The highway from Houston to Temple passes through small towns, many of which get their revenue from speeding drivers. After my numerous trips to Temple, I knew when to slow down. Unfortunately, I wasn’t paying attention and resumed the 70 MPH speed a tad too early. I was stopped just outside of Somerville and got my second warning since Dad’s hospitalization last May. warningWhen the very nice officer handed me my driver’s license and warning, he advised me to watch my speed today. Because of several festivals in the area, there were many more patrol officers monitoring speeds than usual. As I eased back onto the highway, I noticed that I had stopped just a few yards shy of the posted 70 MPH sign. After setting my cruise control at 72 MPH, I arrived in Temple at 2:03 P.M.

With some assistance from Mom, Dad prepared a spaghetti dinner. Unfortunately, shortly after our nice dinner, Dad and I had another knock-down drag-out argument about his health and attitude about taking care of himself. Unlike so many other times, we eventually had a meeting of the minds and we agreed on a plan for managing his pain and boosting his protein intake.

April 17. Dad didn’t feel like going to church today, and the weather was dreary. The three of us enjoyed a nice breakfast of homemade cinnamon rolls, and then I worked on my computer until Mom and I left for church.

pegOutCross1After the church service, we mentioned to our friend Sue, who was also the nurse practitioner at the dialysis center, that Dad was still experiencing a lot of pain. She said that she would order x-rays for him. I also asked her about medical alert bracelets for dialysis patients with fistulas. For the rest of his life, he can never have blood drawn or his blood pressure taken on his left arm. She said that she thought that we could get him such a medical bracelet.

After a yummy lunch of grilled cheese sandwiches, Mom and I went outside to cover up some cantaloupe seedlings. We were expecting stormy weather, and she wanted to protect the young seedlings so that they wouldn’t drown. After watching the depressing evening news and eating dinner, we played Oh Hell, and Mom beat Dad by three points.

April 18. Dad had a 10:00 A.M. post-op appointment with Dr. Jaffers, the surgeon who had built the fistula in Dad’s left arm. While waiting for the doctor, Dad vomited in the exam room. According to Mom, he had just taken his morning meds before we left the house. The last time that he vomited, he had just taken his meds on an empty stomach. Other than the vomiting in the exam room, the doctor thought that Dad was healing well and that his fistula should be cured and ready to use during hemodialysis by early June.

pegOutCross3I thought that we also had an appointment for x-rays, but when we arrived in the radiology department, Dad was not on their schedule. I texted Sue because she had told me that she would enter an order for the x-rays.  Evidently, she had encountered a problem with her computer, and then she became distracted and forgot to enter the orders. While we were in the radiology waiting room, the order appeared, and Dad was called by the technician after a short wait.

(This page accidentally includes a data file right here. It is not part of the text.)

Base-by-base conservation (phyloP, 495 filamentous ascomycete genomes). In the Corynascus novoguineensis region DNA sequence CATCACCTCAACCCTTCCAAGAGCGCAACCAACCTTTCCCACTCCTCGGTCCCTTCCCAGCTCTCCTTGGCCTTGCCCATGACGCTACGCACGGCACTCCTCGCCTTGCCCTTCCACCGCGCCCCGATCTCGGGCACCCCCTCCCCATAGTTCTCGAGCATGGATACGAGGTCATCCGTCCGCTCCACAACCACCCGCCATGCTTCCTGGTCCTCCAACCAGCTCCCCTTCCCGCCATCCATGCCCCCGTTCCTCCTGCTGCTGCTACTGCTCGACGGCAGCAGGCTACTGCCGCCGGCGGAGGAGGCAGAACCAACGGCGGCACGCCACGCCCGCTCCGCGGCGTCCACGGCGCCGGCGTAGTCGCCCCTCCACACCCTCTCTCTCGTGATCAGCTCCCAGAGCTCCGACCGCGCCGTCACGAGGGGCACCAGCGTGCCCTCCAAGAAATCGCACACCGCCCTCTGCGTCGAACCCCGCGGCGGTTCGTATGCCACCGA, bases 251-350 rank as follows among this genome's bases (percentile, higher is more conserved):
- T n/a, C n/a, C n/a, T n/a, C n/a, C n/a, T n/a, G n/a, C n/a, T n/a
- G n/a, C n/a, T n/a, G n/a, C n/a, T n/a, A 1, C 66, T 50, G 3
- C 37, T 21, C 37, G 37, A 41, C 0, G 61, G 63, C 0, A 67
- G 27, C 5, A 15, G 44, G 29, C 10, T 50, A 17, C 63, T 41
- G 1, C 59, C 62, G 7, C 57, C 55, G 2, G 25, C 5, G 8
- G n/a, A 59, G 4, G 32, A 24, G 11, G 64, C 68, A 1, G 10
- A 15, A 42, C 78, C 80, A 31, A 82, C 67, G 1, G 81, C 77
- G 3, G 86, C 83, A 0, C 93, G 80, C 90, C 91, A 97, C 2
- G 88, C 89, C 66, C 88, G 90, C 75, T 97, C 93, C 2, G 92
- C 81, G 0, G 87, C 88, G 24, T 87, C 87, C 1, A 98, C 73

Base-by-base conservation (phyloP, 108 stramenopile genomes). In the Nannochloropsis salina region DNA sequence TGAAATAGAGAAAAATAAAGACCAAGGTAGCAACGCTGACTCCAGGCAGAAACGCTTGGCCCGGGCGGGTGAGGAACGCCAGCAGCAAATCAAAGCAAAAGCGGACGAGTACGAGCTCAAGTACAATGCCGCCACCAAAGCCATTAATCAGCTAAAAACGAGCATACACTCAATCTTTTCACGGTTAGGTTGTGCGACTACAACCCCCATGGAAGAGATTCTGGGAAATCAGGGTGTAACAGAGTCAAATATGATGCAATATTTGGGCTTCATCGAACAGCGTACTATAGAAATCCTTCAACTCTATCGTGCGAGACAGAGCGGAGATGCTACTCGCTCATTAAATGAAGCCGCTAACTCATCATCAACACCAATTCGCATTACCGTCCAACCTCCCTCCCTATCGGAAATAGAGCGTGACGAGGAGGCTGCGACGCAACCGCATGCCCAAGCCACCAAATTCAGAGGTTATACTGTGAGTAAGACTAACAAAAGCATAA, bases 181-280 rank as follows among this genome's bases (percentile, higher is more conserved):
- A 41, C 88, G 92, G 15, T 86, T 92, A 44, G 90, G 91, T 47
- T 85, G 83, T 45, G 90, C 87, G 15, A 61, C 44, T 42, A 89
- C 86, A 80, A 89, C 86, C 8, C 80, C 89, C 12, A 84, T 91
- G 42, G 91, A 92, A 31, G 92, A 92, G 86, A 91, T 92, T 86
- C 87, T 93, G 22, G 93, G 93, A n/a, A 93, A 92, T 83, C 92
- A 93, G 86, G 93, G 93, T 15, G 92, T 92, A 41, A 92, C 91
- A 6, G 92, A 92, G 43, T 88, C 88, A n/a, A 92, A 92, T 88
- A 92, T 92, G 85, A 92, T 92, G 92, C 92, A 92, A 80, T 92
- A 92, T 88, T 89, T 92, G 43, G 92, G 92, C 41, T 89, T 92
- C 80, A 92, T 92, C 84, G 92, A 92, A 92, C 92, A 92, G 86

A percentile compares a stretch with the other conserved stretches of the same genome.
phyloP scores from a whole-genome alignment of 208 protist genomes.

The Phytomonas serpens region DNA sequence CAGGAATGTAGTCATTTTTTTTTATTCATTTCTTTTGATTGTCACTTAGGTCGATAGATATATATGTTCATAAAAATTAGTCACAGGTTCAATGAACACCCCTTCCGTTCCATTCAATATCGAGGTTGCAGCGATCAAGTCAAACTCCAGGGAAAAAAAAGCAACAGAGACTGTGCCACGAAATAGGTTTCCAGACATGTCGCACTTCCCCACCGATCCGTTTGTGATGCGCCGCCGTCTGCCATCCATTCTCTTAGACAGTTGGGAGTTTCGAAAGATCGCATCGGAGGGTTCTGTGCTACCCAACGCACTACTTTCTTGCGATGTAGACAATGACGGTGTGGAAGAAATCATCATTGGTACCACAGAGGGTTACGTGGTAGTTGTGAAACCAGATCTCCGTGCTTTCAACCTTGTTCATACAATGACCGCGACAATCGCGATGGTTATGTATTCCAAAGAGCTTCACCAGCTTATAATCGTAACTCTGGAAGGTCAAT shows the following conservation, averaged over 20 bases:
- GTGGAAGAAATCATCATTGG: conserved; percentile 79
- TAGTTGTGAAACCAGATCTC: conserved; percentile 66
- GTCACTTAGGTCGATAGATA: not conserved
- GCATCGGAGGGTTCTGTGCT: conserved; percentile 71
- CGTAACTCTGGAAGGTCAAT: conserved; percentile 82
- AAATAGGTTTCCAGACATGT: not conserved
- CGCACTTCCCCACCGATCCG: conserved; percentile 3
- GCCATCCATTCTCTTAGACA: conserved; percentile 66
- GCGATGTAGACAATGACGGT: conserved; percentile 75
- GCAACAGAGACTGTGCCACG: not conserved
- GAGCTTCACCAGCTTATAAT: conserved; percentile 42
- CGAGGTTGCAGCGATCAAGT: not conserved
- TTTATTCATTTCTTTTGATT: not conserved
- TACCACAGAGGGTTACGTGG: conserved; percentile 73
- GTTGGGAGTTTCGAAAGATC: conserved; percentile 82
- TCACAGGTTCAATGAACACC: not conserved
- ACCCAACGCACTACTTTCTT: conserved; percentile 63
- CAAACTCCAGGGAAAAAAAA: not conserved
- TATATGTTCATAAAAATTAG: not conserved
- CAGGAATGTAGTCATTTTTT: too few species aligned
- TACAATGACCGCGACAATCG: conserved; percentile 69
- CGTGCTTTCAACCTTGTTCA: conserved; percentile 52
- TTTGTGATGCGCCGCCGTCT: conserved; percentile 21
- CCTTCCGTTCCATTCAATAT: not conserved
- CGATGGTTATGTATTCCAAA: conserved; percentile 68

The x-ray process was painful for Dad. Although x-rays aren’t painful, getting up on the hard table, being repositioned on the table, and getting down from the table was painful. I hoped that these x-rays would show something useful and actionable.

During an afternoon meeting with my manager, I learned that she had accepted a position in another business unit. She had been a wonderful manager and very supportive while I’ve been working remotely from my parents’ house. The two of us had made a great team, and it felt like she was breaking up the band. Although I knew that this move would benefit her, I was a bit apprehensive about how it would affect me.

I stopped working at 5:00 P.M. for our happy hour. After a nice dinner of leftovers, we played Oh Hell, and I lost again.

rainBefore going to sleep, I called my husband in Houston. Evidently, Houston had received between 9-15 inches of rain, depending on the area of town. According to the news, this was the worst rain event since tropical storm Allison in 2001 and has been dubbed the Tax Day Flood. Stan said that our house was OK. He didn’t know how much rain we received at our house. All he knew was that our 5.5” rain gauge had overflowed.

 

Another fall! A caregiver’s nightmare.

March 5, 2016. I drove Dad to dialysis this morning. He weighed in at 69.0 kg (151.8 lb), and the nurse told me that he would have 1,900 ml of fluid removed. From what I surmised, the doctor had established 68 kg (149.6 lb) as Dad’s dry weight. Dad took his walker with him to dialysis, but before leaving the house, Dad had breezed around the house in the wheelchair. When Mom picked him up, he weighed 67.6 kg (148.7 lb). After returning home, he walked for the rest of the day, using only his cane, and he did extremely well.

2016_mar_12While Dad was at dialysis, Mom baked a cake and I prepared Locke’s Lasagna, Dad’s fabulous recipe for spinach lasagna. When I was finished, I spent a bit of time outside, taking photos of the backyard. My parents’ fruit trees were in bloom, and the white and pink flowers made the trees appear very delicate. When I moved in for close-ups, I noticed that the bees were also enjoying the blossoms.